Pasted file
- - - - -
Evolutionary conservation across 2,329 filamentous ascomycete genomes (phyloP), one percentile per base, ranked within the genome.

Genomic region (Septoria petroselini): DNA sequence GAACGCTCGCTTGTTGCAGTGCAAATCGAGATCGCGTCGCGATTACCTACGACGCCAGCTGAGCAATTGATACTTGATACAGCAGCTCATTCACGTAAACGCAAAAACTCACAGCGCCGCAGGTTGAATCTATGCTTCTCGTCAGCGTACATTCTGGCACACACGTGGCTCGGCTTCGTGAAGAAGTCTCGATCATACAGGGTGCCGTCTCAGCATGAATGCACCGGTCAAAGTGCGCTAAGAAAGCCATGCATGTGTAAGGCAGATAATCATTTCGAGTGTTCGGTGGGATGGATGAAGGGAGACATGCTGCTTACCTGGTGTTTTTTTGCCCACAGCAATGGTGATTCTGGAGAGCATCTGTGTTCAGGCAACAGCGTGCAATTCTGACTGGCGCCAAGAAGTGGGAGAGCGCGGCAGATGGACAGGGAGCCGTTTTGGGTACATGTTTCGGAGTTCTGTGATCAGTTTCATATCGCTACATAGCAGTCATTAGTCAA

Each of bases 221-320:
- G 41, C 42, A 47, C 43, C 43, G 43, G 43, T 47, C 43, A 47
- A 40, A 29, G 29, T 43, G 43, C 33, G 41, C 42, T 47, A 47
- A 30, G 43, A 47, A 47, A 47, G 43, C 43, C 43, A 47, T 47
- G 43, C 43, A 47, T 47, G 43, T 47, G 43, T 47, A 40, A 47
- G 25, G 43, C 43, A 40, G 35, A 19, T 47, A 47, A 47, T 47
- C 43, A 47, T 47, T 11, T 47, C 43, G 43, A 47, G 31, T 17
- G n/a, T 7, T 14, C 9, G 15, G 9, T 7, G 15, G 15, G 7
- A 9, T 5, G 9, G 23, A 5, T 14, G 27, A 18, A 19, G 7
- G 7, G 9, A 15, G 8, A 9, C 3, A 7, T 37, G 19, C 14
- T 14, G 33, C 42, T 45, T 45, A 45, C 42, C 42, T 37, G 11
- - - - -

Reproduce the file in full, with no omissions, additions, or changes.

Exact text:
Evolutionary conservation across 2,329 filamentous ascomycete genomes (phyloP), one percentile per base, ranked within the genome.

Genomic region (Septoria petroselini): DNA sequence GAACGCTCGCTTGTTGCAGTGCAAATCGAGATCGCGTCGCGATTACCTACGACGCCAGCTGAGCAATTGATACTTGATACAGCAGCTCATTCACGTAAACGCAAAAACTCACAGCGCCGCAGGTTGAATCTATGCTTCTCGTCAGCGTACATTCTGGCACACACGTGGCTCGGCTTCGTGAAGAAGTCTCGATCATACAGGGTGCCGTCTCAGCATGAATGCACCGGTCAAAGTGCGCTAAGAAAGCCATGCATGTGTAAGGCAGATAATCATTTCGAGTGTTCGGTGGGATGGATGAAGGGAGACATGCTGCTTACCTGGTGTTTTTTTGCCCACAGCAATGGTGATTCTGGAGAGCATCTGTGTTCAGGCAACAGCGTGCAATTCTGACTGGCGCCAAGAAGTGGGAGAGCGCGGCAGATGGACAGGGAGCCGTTTTGGGTACATGTTTCGGAGTTCTGTGATCAGTTTCATATCGCTACATAGCAGTCATTAGTCAA

Each of bases 221-320:
- G 41, C 42, A 47, C 43, C 43, G 43, G 43, T 47, C 43, A 47
- A 40, A 29, G 29, T 43, G 43, C 33, G 41, C 42, T 47, A 47
- A 30, G 43, A 47, A 47, A 47, G 43, C 43, C 43, A 47, T 47
- G 43, C 43, A 47, T 47, G 43, T 47, G 43, T 47, A 40, A 47
- G 25, G 43, C 43, A 40, G 35, A 19, T 47, A 47, A 47, T 47
- C 43, A 47, T 47, T 11, T 47, C 43, G 43, A 47, G 31, T 17
- G n/a, T 7, T 14, C 9, G 15, G 9, T 7, G 15, G 15, G 7
- A 9, T 5, G 9, G 23, A 5, T 14, G 27, A 18, A 19, G 7
- G 7, G 9, A 15, G 8, A 9, C 3, A 7, T 37, G 19, C 14
- T 14, G 33, C 42, T 45, T 45, A 45, C 42, C 42, T 37, G 11